The essence of the institute of “detention” as a kind of measure of restriction is revealed in Article 134 of the RA Criminal Procedure Code. Pursuant to the latter, detention is a measure of restriction towards the accused, which follows the prevention of a person’s non-adequate behavior during the proceeding. In distinct from arrest, detention, as one of the measures of restriction, has an alternative and is chosen from all measure of restriction only in the case when only that kind of measure of restriction can asset to achieving the followed aims taking into consideration the circumstances prescribed in Part 3 of Article 135 of the RA Criminal Procedure Code. Article 135 of the Code prescribes the basis for detention and points out possible manifestations of non-adequate behavior for preventing which detention is implemented as a measure of restriction. Analysis of the aims and basis of detention states that the aims, which follow detention by essence, are in conformity with Part 1, Article 16 of the RA Constitution, in particular the aim mentioned in Point 3, i.e. for insuring the fulfillment of certain obligations prescribed by the law and preventing the escape after commitment of the crime mentioned in Point 4, i.e. for the achievement of the aims prescribed in the norm, the legislator prescribed detention as a procedural means.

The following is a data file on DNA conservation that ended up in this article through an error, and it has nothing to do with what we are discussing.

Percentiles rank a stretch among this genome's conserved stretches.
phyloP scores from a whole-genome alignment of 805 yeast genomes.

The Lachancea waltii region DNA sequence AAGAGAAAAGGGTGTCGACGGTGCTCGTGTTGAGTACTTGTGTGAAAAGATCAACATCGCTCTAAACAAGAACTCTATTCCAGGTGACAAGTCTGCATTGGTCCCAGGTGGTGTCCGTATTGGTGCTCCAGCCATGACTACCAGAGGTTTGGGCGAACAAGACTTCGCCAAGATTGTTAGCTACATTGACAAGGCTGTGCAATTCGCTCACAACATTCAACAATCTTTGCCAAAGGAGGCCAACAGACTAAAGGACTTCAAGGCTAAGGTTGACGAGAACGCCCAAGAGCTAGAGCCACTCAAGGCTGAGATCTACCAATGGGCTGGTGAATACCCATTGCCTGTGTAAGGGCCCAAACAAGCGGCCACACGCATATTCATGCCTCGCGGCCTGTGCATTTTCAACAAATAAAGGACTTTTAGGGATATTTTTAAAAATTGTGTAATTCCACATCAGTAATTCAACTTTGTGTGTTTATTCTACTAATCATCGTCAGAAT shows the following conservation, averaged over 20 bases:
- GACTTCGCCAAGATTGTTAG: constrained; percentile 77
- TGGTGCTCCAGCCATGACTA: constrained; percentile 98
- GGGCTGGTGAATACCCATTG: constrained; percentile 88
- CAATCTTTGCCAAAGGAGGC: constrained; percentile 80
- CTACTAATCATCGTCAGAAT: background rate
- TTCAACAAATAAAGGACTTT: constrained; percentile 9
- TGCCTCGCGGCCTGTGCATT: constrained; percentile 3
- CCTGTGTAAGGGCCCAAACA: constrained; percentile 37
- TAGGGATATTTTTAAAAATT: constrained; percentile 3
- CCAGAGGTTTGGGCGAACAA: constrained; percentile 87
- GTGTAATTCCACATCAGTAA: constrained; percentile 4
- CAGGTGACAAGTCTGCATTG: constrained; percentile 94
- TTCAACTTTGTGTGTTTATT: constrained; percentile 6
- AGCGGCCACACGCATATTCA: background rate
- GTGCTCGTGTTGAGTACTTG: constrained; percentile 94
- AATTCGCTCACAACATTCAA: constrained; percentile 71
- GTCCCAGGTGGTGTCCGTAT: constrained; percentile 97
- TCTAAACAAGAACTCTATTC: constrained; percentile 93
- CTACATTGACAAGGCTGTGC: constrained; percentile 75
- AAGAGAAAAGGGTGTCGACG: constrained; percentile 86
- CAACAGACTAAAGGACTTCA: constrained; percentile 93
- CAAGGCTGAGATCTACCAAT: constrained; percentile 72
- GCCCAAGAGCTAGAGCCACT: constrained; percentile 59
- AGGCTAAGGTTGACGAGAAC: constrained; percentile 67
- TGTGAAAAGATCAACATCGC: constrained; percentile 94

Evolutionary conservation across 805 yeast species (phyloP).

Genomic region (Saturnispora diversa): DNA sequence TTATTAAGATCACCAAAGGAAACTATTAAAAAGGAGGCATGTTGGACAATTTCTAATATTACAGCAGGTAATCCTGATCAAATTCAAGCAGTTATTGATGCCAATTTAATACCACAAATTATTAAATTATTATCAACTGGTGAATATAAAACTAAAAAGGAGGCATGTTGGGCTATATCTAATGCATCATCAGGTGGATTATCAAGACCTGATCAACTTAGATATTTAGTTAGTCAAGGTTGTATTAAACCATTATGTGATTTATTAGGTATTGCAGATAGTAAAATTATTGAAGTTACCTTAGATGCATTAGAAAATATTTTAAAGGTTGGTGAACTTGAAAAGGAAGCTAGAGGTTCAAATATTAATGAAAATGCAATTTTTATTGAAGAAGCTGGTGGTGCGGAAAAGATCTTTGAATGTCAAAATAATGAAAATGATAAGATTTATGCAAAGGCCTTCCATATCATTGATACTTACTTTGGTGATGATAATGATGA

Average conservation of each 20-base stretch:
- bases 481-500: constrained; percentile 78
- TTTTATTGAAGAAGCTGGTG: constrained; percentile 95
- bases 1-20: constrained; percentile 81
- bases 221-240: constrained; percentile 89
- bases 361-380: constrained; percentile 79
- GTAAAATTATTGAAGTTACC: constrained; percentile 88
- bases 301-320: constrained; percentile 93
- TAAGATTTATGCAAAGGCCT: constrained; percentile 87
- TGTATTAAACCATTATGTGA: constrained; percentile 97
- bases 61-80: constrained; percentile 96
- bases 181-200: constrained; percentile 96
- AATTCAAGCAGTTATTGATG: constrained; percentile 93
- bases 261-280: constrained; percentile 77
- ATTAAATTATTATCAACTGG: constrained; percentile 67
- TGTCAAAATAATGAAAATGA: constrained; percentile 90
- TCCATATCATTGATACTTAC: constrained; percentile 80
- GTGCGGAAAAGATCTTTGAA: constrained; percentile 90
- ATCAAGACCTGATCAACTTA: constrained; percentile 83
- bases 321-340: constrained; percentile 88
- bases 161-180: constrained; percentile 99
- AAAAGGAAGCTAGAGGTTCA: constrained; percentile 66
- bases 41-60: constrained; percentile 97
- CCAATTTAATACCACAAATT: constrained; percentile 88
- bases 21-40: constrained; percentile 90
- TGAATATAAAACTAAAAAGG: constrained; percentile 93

The analysis of the aims and basis of the institutes of “arrest” and “detention” defined by the legislation concludes that all these institutes possess their independent contents and follow completely different aims and have completely different backgrounds of implementation. The legislator has chosen them as an independent judicial means for achieving separate aims prescribed in Part1, Article 16 of the RA Constitution and they are implemented in the case of availability of different grounds. Consequently, each of them can be implemented independently without any interconnection and succession when the followed aims and necessary grounds for its implementation are available. In the case of the accused under investigation when the grounds for detention are more evitable and not disputable, detention is an adequate lawful means, which is necessary for achieving the aim of the detention.

7. Point 3, Article 5 of European Convention on Human Rights and Fundamental Freedoms which stipulates the right to person’s liberty and personal immunity as an important guarantee for insuring the legality of depriving a person of liberty demands that the latter shall be brought promptly before a judge or other officer authorized by law to exercise judicial power. Case - law of the European Court, formed on this provision of the Convention, considers as an element of the mentioned requirement of judicial review for depriving a person of liberty amongst the other the issue of insuring the right of trial of a given person during the examination of legality of depriving a person of liberty (in particular, see Point 47 of the judgment of July 13, 1995, on the European Court on the case of Kampanis v. Greece, and Points 47-50 of the judgment of April 29, 1999 Aquilina v. Malta). The implementation of this right becomes possible by bringing a person promptly before a judge from the moment of depriving a person of liberty.